Virtual Reality and the Poor Man’s Vacation

A few weeks ago I had the privilege of going to the 2018 Consumer Electronics Show in Las Vegas, NV, where companies old and new showed off what they thought would be the future of technology. Faster, shinier, thinner of course were all there, but the technologies that really give you a sense of the immense potential the future holds are decidedly not fast or elegant at all… yet.

Virtual reality will inevitably change the entire world faster than anyone thinks. VR has the potential to replace education, telecommunication, business, and even the way many people will vacation. Imagine putting on a wireless 16K VR headset and instantly transporting yourself to a tropical island. All you need to replicate the experience is a little heat dish and maybe a fan in the corner of your room to simulate the ocean breeze. Or maybe you want to explore any one of the thousands of museums in the world without spending a dollar on travel. Of course, nothing beats the experience of seeing these things in real life, but without a doubt Virtual Reality will take over to truly become the poor man’s vacation. And that’s not really a bad thing. There are already multiple startups working on “VR Vacation Experiences”, and the results already look promising. No doubt once we reach the threshold for quality 360 degree video capture and “life-like” VR pixel density, it will be hard to deny the allure, and especially the convenience of VR vacations.

In a world of ever increasing globalization, VR will provide universal access to people from parts of the world where a flight to an exotic destination is merely a dream. Although VR is prohibitively expensive now for much of the population, it’s only a matter of time until the technology becomes so cheap and ubiquitous that almost everyone will have it. Being able to warp to new experiences will give the poorest of people the ability to see more, understand more, and ultimately do more as they gain insight into the world around them. This sort of empowerment will have an unprecedented effect on the global economy, and it will allow people to do it all privately from the comfort of their own homes, no matter where that is.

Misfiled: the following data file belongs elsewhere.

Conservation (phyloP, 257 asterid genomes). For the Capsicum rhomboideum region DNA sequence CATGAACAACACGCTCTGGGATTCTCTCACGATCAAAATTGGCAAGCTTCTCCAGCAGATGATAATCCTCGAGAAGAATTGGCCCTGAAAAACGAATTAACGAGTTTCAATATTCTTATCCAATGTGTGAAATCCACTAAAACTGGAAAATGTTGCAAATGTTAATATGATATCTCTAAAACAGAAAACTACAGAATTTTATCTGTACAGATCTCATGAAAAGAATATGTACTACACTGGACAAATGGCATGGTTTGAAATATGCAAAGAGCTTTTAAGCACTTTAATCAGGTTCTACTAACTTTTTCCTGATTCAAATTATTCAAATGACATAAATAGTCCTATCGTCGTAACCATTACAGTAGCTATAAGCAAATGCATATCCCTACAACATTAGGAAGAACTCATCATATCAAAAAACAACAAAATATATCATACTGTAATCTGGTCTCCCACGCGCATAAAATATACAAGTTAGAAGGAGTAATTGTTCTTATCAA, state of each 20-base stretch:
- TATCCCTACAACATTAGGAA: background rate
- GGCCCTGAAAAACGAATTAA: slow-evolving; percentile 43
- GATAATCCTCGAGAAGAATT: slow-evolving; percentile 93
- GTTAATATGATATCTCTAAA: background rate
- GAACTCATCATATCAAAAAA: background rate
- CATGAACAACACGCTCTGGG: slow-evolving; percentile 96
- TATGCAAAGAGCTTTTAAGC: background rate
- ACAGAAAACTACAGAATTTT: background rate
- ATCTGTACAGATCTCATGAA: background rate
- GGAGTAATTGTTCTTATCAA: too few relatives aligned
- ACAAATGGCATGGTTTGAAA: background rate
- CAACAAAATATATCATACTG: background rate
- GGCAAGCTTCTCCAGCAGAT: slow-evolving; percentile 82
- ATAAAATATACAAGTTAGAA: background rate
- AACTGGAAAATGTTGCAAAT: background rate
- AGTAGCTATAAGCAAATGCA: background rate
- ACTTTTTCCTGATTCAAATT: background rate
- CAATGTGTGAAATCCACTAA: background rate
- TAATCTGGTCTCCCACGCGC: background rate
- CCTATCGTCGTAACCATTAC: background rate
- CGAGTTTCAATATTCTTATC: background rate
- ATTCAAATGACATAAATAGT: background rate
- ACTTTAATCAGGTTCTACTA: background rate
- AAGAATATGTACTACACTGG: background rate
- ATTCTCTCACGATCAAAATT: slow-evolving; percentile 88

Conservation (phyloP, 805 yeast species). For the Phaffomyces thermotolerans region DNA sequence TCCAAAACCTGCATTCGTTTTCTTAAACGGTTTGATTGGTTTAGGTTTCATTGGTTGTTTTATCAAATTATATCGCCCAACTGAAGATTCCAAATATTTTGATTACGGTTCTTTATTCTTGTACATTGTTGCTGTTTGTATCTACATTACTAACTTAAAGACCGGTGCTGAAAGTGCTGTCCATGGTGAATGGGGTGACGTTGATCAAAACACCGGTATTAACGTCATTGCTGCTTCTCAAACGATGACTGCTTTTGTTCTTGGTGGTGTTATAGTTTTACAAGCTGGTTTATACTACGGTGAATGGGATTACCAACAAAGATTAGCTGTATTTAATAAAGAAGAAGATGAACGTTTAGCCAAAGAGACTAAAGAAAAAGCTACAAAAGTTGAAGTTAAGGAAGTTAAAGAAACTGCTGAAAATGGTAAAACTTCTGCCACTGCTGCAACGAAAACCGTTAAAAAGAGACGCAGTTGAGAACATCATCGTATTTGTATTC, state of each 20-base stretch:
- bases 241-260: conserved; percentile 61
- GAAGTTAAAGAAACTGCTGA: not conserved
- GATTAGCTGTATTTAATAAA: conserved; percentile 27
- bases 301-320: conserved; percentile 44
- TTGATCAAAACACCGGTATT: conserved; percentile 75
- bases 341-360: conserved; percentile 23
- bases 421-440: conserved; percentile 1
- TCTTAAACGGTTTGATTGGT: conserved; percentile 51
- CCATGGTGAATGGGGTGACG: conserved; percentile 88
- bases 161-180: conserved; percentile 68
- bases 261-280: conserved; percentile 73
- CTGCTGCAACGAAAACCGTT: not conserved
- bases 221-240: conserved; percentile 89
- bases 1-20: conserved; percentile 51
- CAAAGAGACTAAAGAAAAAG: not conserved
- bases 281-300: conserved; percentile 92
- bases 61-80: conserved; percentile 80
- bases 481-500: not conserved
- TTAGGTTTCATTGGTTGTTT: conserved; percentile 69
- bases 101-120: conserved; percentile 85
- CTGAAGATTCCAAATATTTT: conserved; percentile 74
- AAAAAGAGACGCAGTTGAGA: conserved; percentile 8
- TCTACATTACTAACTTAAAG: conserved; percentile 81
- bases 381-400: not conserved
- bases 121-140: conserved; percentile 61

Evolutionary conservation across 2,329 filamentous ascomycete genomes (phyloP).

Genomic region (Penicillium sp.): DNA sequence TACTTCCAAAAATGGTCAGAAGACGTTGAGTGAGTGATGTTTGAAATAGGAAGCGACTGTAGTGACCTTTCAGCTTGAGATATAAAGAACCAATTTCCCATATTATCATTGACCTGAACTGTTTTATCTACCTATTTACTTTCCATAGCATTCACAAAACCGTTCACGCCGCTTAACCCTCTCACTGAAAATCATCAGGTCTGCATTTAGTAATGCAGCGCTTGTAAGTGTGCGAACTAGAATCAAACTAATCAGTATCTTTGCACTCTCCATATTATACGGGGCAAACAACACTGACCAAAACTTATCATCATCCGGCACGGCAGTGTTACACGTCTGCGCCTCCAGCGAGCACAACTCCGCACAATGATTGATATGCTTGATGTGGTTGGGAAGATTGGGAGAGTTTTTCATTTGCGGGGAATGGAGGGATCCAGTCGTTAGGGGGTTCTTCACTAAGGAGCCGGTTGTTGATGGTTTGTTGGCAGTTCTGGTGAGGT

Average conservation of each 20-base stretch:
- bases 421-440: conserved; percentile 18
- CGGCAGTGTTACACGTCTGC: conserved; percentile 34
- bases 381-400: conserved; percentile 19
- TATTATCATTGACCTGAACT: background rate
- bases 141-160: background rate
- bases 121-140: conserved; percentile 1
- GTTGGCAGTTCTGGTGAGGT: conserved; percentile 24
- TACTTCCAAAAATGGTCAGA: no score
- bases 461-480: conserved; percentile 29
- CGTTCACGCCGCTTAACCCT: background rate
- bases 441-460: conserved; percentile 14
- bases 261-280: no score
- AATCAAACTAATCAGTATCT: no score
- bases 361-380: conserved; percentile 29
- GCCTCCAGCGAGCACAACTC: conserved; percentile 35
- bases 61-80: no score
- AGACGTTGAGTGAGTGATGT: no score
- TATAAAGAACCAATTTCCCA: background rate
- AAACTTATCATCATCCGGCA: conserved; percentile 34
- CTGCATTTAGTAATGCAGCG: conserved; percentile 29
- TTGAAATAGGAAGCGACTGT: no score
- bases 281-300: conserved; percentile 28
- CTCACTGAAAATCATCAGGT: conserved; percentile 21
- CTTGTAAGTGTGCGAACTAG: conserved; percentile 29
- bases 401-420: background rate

The reality is that beyond physiological needs, technology can and is often an express train to the things that make us feel fulfilled: friendship, belonging, personal development and growth, spontaneity, etc. VR augments your sensory inputs to stimulate your brain in ways that can be unfeasible or even completely impossible otherwise. That means there will be major rewards (as well as potentially tremendous risk!) in bridging these gaps in such a seamless fashion. Many people are afraid of technology, but in this day and age you can hardly afford to ignore the immense benefits it has brought, and will continue to bring, people all over the world. I for one, couldn’t be more excited.